Each country has its well-known and loved literary characters whose essence is deeply connected to the identity of a nation or region. This exhibition is about those characters, introducing the fictional world, authors and cultural surrounding of smaller European states. Estonia, Finland, Greece, Hungary and Luxembourg are represented with their literary characters. Learn about the project




Kalevipoeg is a mythical character in Estonian literature whose highest aim is to serve his country and its people. He is an oak-like giant who ploughs the fields, builds towns and fights with the evil forces of the underworld and the invading enemy. Inquisitiveness drives him to seek for the end of the world. He is, simultaneously, naively trusting, protective of the weaker ones, erroneous when vehement or furious, suffering for his mistakes. He is one of the people, the embodiment of our dreams but also of our errors and vices.

The epic Kalevipoeg (Son of Kalev) belongs to these literary works that Estonians know even without reading them and think they are competent to praise and criticise at will.

  • Linda – the mother of Kalevipoeg, has become a symbol and ideal of mother and a true wife.
  • Siil (hedgehog) – a minor character who assisted Kalevipoeg in his fight with the enemy, advising him in weapon use. Kalevipoeg thanked the up-to-then naked animal with giving it a piece of his coat. This is how the hedgehog got its prickles.
  • Kalevipoeg (Kalevipojad – sons of Kalev) has been used as a general name for an Estonian. Endel Tulving has said, “An Estonian is somebody who knows something about Kalevipoeg and Mutionu (Uncle Mole from a children’s song), to whom it is clear what types they are without any explanation.”

Several verses of the epic have become favourite quotations in various occasions, most significantly the final lines:

But one day, there comes a time,
When all spills at both their ends will
Start outright to flare up bright;
Flames of fire will cut outright
His hand from stone fetters loose –
Surely Kalev will then come home to
Bring his people fortune true,
Build Estonia anew.

Animation by schoolchildren for literature class


Friedrich Reinhold Kreutzwald

Friedrich Reinhold Kreutzwald

14 December 1803 – 13 August 1882

Fr.R. Kreutzwald (Viru bard, Estonian people’s Father of Song) is a great figure of Estonian national literature. His collections of poems (Songs of a Viru Bard and Meadowsweets) and popular-science story (The Scourge of Drink) were surpassed by the epic Kalevipoeg (1857-1861) and Fairy Tales of the Estonian People (1866). These can be characterised by distinctive style and high artistic level. The epic Kalevipoeg is most definitely an Estonian basic literary text that has deeply influenced the development of national awareness and, for over 150 years, inspired writers, artists and composers.Kreutzwald was a doctor by profession and he worked in Võru for 44 years (1833-1877). His correspondence of these years contains nearly a thousand letters that reflect the cultural history of the 19th century in an especially interesting and nuances-rich way.

Literary work, developing of the Estonian language and collecting folklore but also being keen on archaeology, ethnography and history justify the consideration that Kreutzwald is one of the founders of our national science.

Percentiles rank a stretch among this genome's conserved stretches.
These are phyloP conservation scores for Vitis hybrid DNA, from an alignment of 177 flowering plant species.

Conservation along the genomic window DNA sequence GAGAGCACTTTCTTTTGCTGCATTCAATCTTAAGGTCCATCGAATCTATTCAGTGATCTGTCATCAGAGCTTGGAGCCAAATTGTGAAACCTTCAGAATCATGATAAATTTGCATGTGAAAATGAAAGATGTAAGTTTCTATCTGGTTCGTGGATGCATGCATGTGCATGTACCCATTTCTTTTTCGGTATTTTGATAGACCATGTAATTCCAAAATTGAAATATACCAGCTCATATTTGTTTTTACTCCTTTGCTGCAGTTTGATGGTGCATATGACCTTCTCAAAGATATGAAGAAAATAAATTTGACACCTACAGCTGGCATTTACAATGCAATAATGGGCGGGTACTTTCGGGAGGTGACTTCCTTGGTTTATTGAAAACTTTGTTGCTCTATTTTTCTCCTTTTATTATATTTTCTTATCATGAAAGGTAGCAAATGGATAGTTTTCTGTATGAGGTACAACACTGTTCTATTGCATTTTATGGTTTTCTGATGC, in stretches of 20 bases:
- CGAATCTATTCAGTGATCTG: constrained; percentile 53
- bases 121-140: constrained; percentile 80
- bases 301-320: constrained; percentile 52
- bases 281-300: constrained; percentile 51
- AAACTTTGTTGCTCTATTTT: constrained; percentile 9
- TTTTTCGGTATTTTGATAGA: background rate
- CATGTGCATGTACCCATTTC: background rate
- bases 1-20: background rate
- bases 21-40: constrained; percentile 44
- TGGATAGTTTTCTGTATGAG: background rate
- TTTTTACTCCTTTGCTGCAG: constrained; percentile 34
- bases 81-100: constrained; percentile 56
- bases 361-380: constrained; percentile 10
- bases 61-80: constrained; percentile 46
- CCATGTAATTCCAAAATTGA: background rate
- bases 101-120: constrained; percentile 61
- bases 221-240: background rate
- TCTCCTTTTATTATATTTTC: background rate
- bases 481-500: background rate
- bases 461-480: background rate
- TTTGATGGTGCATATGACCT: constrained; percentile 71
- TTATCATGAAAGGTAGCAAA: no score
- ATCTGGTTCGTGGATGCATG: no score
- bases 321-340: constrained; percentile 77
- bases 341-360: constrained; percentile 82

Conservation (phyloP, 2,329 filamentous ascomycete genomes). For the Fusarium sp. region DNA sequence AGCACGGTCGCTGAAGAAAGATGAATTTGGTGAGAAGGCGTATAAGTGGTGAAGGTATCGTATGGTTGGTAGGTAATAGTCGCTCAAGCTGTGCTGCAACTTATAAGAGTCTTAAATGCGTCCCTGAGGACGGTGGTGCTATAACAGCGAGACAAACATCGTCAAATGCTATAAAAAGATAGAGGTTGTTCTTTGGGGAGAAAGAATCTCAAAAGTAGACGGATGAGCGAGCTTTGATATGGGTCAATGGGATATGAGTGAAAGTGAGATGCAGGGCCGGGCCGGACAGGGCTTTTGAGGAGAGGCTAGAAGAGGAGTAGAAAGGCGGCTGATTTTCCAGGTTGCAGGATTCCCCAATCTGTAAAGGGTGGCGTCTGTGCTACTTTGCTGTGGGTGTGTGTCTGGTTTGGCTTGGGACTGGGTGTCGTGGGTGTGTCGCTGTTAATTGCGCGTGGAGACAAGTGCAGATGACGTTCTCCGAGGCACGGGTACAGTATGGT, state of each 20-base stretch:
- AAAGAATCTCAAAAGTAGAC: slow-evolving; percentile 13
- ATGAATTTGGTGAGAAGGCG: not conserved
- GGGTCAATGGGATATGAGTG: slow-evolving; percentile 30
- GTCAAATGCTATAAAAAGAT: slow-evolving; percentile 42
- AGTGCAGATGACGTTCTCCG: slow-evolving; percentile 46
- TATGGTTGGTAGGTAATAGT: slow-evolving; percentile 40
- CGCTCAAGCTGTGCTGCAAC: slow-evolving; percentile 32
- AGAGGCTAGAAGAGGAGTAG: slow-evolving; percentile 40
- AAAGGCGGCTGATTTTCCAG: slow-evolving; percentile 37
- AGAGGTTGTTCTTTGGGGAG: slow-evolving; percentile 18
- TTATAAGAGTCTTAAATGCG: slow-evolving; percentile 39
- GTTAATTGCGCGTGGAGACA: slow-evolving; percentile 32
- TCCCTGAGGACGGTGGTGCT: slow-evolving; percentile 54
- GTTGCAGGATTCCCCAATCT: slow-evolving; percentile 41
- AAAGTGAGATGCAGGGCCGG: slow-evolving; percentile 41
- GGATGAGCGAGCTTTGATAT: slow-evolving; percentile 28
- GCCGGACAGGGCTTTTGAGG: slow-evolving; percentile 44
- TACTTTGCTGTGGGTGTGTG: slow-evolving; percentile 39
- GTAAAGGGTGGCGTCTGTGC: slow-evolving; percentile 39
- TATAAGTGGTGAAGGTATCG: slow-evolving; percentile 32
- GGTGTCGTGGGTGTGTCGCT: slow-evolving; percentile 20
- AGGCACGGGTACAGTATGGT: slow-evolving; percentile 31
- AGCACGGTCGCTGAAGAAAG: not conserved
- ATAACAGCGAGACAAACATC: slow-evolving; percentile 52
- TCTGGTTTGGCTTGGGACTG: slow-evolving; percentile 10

In 1941 Dr. Fr.R. Kreutzwald’s Memorial Museum was opened in his former home (at 31, Kreutzwaldi Street) in Võru. It was the very first memorial museum dedicated to a writer in Estonia. Võru Gymnasium bears his name and a monument to him stands on the bank of Tamula lake (sculptor Amandus Adamson, 1926). There are also monuments to Kreutzwald in Tallinn, Tartu and Rakvere and a Kalevipoeg hall and museum in Vooremaa, a place deeming with old stories and folklore.


The 19th century was the period of the Estonian national awakening and the century of the nation’s birth. The national movement changed the traditional culture, revealing the people’s endeavours to become free in mind after serfdom and servility. The idea of founding the Alexander School and corresponding appeals, establishment of the first Estonian newspaper Postimees/The Courier (1864), the first general song festival (1869), the beginning of Estonian national theatre (1870) and music, the establishment of the Estonian Literary Society (1872) were all characteristic events of the time.

The epic Kalevipoeg compiled by Fr. R. Kreutzwald became the literary and national-political groundsel that inspired L. Koidula, J. Hurt, M. Veske, J. Köler, C. R. Jakobson, J. Weitzenberg, A.Weizenberg, A.Reinwald, K.A. Hermann and several others. Thanks to C.R. Jakobson’s textbooks and readers Kalevipoeg became known to schoolchildren and Kalevipoeg became a symbol of national pride. The epic Kalevipoeg has managed to retain its symbolic value to the Estonian people throughout the hard times (Russification, wars, deportations and occupations). It was reborn again in literature, art and music. By today 19 editions of the epic have been published. Kalevipoeg has become internationally known as well. It has been translated into the German, Russian, Hungarian, Ukrainian, Latvian, Lithuanian, Finnish, Swedish, English, Czech, Romanian, French and Hindi languages. In addition to these full translations there are about a dozen prose reproductions and brief introductions.

The would-be European culture – a small spark of hope from the works of Kreutzwald

Peter Petersen, publisher of the epic Kalevipoeg in the German language

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